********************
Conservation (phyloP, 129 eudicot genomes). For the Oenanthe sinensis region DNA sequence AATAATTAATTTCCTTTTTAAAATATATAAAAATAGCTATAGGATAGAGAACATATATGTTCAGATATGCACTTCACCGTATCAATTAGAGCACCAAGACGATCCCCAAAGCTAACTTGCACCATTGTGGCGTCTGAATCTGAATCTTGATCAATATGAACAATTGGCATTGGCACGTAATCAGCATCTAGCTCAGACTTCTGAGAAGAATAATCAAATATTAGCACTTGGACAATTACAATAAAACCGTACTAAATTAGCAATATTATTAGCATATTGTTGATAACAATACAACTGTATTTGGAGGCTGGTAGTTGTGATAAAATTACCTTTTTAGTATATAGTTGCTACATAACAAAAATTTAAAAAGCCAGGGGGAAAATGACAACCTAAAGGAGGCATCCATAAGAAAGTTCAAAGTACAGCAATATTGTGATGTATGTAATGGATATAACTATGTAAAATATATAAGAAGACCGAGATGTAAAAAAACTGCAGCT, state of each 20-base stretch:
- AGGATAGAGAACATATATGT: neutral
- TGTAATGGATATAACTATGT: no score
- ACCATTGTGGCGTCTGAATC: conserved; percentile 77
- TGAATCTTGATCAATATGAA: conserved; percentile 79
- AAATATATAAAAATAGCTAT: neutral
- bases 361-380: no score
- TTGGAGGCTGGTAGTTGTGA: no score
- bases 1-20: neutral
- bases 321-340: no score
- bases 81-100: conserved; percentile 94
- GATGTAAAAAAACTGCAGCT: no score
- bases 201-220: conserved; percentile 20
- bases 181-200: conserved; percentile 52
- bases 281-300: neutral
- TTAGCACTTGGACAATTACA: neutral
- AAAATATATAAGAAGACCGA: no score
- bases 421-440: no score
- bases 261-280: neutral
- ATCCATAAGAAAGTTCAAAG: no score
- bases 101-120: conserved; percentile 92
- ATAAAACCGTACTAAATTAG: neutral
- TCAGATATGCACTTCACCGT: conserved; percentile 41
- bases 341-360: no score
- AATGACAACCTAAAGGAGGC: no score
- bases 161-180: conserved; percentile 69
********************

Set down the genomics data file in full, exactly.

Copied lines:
Conservation (phyloP, 129 eudicot genomes). For the Oenanthe sinensis region DNA sequence AATAATTAATTTCCTTTTTAAAATATATAAAAATAGCTATAGGATAGAGAACATATATGTTCAGATATGCACTTCACCGTATCAATTAGAGCACCAAGACGATCCCCAAAGCTAACTTGCACCATTGTGGCGTCTGAATCTGAATCTTGATCAATATGAACAATTGGCATTGGCACGTAATCAGCATCTAGCTCAGACTTCTGAGAAGAATAATCAAATATTAGCACTTGGACAATTACAATAAAACCGTACTAAATTAGCAATATTATTAGCATATTGTTGATAACAATACAACTGTATTTGGAGGCTGGTAGTTGTGATAAAATTACCTTTTTAGTATATAGTTGCTACATAACAAAAATTTAAAAAGCCAGGGGGAAAATGACAACCTAAAGGAGGCATCCATAAGAAAGTTCAAAGTACAGCAATATTGTGATGTATGTAATGGATATAACTATGTAAAATATATAAGAAGACCGAGATGTAAAAAAACTGCAGCT, state of each 20-base stretch:
- AGGATAGAGAACATATATGT: neutral
- TGTAATGGATATAACTATGT: no score
- ACCATTGTGGCGTCTGAATC: conserved; percentile 77
- TGAATCTTGATCAATATGAA: conserved; percentile 79
- AAATATATAAAAATAGCTAT: neutral
- bases 361-380: no score
- TTGGAGGCTGGTAGTTGTGA: no score
- bases 1-20: neutral
- bases 321-340: no score
- bases 81-100: conserved; percentile 94
- GATGTAAAAAAACTGCAGCT: no score
- bases 201-220: conserved; percentile 20
- bases 181-200: conserved; percentile 52
- bases 281-300: neutral
- TTAGCACTTGGACAATTACA: neutral
- AAAATATATAAGAAGACCGA: no score
- bases 421-440: no score
- bases 261-280: neutral
- ATCCATAAGAAAGTTCAAAG: no score
- bases 101-120: conserved; percentile 92
- ATAAAACCGTACTAAATTAG: neutral
- TCAGATATGCACTTCACCGT: conserved; percentile 41
- bases 341-360: no score
- AATGACAACCTAAAGGAGGC: no score
- bases 161-180: conserved; percentile 69